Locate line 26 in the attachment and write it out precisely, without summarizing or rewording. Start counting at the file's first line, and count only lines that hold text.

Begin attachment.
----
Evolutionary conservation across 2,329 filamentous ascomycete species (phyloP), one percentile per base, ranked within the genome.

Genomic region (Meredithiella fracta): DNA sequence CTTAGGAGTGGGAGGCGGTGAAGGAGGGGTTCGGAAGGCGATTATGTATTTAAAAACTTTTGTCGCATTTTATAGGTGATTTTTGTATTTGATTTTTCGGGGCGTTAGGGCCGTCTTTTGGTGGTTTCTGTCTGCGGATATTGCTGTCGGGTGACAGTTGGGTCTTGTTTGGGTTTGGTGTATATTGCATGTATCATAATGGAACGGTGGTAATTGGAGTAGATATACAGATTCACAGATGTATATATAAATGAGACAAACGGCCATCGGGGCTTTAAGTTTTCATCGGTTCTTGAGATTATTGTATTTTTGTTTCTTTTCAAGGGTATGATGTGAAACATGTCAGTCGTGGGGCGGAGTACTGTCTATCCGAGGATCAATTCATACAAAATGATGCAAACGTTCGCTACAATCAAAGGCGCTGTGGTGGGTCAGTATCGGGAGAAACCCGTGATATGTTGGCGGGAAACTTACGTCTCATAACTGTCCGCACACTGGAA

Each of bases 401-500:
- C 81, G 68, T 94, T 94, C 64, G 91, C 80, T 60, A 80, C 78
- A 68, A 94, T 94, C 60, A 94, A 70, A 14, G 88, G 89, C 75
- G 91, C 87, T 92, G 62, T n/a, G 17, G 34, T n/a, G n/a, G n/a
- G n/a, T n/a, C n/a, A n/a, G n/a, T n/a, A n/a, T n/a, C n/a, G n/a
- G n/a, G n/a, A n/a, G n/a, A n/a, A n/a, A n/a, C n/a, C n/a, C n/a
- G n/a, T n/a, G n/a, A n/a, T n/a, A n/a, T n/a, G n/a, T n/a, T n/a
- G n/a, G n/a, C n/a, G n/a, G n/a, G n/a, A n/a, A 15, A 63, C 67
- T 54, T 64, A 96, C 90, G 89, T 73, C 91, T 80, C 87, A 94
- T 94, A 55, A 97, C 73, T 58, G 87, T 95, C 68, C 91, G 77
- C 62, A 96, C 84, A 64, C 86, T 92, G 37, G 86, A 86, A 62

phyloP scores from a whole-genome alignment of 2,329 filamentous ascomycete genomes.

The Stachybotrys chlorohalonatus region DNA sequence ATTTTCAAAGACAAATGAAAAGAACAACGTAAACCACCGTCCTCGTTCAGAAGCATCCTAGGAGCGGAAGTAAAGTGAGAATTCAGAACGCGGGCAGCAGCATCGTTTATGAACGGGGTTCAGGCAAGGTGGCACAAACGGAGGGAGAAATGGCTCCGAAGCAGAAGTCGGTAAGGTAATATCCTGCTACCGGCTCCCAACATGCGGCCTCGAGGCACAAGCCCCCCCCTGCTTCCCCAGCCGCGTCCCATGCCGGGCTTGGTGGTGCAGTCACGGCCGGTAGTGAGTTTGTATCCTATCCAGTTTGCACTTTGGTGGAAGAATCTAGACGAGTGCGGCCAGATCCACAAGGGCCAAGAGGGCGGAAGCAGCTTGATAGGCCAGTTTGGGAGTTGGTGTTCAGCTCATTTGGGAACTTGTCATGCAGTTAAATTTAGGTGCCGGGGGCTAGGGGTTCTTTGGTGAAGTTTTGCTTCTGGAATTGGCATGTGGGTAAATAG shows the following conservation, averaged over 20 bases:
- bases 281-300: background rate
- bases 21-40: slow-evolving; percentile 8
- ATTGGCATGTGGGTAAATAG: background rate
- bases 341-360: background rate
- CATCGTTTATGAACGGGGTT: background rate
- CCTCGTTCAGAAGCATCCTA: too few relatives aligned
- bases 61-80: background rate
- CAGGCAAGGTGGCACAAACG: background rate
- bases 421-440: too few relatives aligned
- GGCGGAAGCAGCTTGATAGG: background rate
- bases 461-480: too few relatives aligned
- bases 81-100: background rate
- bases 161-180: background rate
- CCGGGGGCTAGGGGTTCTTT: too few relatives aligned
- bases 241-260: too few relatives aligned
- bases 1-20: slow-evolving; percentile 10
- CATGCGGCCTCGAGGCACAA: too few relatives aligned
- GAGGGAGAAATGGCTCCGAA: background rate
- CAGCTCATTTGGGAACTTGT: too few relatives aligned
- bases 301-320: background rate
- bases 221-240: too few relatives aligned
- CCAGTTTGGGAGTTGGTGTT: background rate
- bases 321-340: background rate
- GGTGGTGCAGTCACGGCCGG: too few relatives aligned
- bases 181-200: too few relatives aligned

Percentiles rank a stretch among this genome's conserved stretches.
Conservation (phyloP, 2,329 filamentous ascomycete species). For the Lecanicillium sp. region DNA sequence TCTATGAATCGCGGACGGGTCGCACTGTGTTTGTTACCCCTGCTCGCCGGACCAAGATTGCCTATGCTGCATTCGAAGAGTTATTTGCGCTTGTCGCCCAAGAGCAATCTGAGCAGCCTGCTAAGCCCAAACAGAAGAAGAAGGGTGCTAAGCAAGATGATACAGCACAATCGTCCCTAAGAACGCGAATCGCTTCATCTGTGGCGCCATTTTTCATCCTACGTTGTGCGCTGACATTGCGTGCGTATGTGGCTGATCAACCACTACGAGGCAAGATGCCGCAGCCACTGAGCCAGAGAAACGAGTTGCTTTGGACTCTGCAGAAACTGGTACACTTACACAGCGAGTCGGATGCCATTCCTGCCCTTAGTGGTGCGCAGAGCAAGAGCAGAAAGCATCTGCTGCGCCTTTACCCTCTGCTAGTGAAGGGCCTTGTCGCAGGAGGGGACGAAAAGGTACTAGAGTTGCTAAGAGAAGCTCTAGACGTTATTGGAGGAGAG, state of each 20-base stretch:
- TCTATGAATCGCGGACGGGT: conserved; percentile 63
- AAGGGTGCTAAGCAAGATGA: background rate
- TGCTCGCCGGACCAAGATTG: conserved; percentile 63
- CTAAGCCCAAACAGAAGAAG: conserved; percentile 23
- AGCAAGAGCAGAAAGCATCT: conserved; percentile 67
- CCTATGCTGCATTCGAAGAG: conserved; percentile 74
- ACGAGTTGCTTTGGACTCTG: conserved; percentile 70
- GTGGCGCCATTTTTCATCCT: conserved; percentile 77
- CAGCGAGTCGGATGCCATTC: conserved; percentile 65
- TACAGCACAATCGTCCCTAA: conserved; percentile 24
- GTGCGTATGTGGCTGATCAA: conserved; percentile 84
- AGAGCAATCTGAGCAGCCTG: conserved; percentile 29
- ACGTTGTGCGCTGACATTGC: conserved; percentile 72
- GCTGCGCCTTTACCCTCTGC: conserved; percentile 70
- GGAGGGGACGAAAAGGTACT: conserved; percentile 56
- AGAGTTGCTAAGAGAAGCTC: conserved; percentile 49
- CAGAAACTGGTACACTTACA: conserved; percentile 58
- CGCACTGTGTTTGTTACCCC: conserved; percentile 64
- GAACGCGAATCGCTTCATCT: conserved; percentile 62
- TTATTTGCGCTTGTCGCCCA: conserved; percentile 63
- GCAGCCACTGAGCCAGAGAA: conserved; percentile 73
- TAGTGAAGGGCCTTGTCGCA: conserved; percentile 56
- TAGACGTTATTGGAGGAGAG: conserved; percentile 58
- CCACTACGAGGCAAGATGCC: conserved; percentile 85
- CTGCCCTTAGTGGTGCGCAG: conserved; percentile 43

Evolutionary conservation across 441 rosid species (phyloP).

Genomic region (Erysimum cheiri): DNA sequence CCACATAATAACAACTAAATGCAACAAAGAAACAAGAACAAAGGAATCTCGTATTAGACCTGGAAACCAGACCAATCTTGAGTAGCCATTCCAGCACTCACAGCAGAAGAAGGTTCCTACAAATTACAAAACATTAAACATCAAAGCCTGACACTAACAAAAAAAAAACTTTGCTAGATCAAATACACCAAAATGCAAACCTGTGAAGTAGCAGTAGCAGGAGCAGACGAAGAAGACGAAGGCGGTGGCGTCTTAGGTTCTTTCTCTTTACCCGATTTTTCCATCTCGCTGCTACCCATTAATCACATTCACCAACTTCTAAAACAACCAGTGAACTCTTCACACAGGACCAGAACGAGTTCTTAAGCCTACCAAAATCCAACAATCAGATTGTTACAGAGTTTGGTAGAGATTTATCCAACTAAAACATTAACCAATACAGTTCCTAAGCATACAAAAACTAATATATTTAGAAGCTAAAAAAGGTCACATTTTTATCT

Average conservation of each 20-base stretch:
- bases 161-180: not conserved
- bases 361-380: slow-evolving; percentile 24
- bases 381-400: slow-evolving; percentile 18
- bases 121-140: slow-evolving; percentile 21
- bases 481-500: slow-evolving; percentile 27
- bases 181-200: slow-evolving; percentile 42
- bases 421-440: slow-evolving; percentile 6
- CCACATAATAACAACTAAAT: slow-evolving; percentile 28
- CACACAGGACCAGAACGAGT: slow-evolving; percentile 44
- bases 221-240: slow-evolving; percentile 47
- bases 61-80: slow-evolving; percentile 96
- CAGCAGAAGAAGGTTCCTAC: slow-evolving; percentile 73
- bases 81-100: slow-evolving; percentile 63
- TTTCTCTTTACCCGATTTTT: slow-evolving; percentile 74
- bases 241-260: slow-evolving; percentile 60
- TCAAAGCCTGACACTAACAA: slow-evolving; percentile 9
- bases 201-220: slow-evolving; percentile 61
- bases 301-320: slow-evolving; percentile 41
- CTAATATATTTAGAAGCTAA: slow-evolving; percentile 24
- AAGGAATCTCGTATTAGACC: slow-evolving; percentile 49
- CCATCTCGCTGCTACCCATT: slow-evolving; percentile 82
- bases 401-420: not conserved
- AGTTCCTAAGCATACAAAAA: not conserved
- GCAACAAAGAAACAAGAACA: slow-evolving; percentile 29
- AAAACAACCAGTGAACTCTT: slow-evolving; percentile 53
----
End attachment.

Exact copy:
- bases 461-480: too few relatives aligned